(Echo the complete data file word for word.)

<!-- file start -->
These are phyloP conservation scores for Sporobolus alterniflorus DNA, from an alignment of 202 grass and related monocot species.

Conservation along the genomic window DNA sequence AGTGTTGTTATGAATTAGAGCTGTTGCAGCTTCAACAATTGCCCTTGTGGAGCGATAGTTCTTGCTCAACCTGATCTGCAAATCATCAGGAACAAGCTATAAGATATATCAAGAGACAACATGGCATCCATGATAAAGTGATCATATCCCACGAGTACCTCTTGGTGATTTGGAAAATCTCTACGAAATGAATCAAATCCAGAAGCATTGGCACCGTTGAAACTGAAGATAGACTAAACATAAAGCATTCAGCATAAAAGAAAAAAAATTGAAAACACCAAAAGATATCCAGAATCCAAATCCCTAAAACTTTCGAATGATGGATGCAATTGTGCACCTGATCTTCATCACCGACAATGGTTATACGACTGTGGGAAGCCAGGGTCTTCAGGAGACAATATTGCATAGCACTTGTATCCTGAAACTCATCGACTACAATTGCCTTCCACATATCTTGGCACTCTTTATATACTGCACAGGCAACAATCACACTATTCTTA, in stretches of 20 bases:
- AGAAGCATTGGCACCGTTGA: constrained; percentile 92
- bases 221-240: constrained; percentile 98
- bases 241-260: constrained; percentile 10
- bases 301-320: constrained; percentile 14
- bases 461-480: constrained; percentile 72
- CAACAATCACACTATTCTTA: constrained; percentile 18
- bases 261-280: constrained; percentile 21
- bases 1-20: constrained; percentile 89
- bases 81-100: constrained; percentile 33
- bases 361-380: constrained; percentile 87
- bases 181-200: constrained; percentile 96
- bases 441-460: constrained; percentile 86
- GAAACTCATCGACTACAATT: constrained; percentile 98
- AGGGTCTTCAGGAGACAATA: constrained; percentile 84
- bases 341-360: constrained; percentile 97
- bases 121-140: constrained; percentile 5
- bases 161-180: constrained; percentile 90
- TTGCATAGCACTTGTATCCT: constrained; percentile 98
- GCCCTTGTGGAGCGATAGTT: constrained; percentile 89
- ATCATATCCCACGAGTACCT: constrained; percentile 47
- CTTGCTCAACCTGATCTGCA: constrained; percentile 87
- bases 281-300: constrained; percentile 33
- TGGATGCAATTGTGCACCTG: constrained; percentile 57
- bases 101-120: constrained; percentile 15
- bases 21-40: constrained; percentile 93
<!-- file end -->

These are phyloP conservation scores for Sporobolus alterniflorus DNA, from an alignment of 202 grass and related monocot species.

Conservation along the genomic window DNA sequence AGTGTTGTTATGAATTAGAGCTGTTGCAGCTTCAACAATTGCCCTTGTGGAGCGATAGTTCTTGCTCAACCTGATCTGCAAATCATCAGGAACAAGCTATAAGATATATCAAGAGACAACATGGCATCCATGATAAAGTGATCATATCCCACGAGTACCTCTTGGTGATTTGGAAAATCTCTACGAAATGAATCAAATCCAGAAGCATTGGCACCGTTGAAACTGAAGATAGACTAAACATAAAGCATTCAGCATAAAAGAAAAAAAATTGAAAACACCAAAAGATATCCAGAATCCAAATCCCTAAAACTTTCGAATGATGGATGCAATTGTGCACCTGATCTTCATCACCGACAATGGTTATACGACTGTGGGAAGCCAGGGTCTTCAGGAGACAATATTGCATAGCACTTGTATCCTGAAACTCATCGACTACAATTGCCTTCCACATATCTTGGCACTCTTTATATACTGCACAGGCAACAATCACACTATTCTTA, in stretches of 20 bases:
- AGAAGCATTGGCACCGTTGA: constrained; percentile 92
- bases 221-240: constrained; percentile 98
- bases 241-260: constrained; percentile 10
- bases 301-320: constrained; percentile 14
- bases 461-480: constrained; percentile 72
- CAACAATCACACTATTCTTA: constrained; percentile 18
- bases 261-280: constrained; percentile 21
- bases 1-20: constrained; percentile 89
- bases 81-100: constrained; percentile 33
- bases 361-380: constrained; percentile 87
- bases 181-200: constrained; percentile 96
- bases 441-460: constrained; percentile 86
- GAAACTCATCGACTACAATT: constrained; percentile 98
- AGGGTCTTCAGGAGACAATA: constrained; percentile 84
- bases 341-360: constrained; percentile 97
- bases 121-140: constrained; percentile 5
- bases 161-180: constrained; percentile 90
- TTGCATAGCACTTGTATCCT: constrained; percentile 98
- GCCCTTGTGGAGCGATAGTT: constrained; percentile 89
- ATCATATCCCACGAGTACCT: constrained; percentile 47
- CTTGCTCAACCTGATCTGCA: constrained; percentile 87
- bases 281-300: constrained; percentile 33
- TGGATGCAATTGTGCACCTG: constrained; percentile 57
- bases 101-120: constrained; percentile 15
- bases 21-40: constrained; percentile 93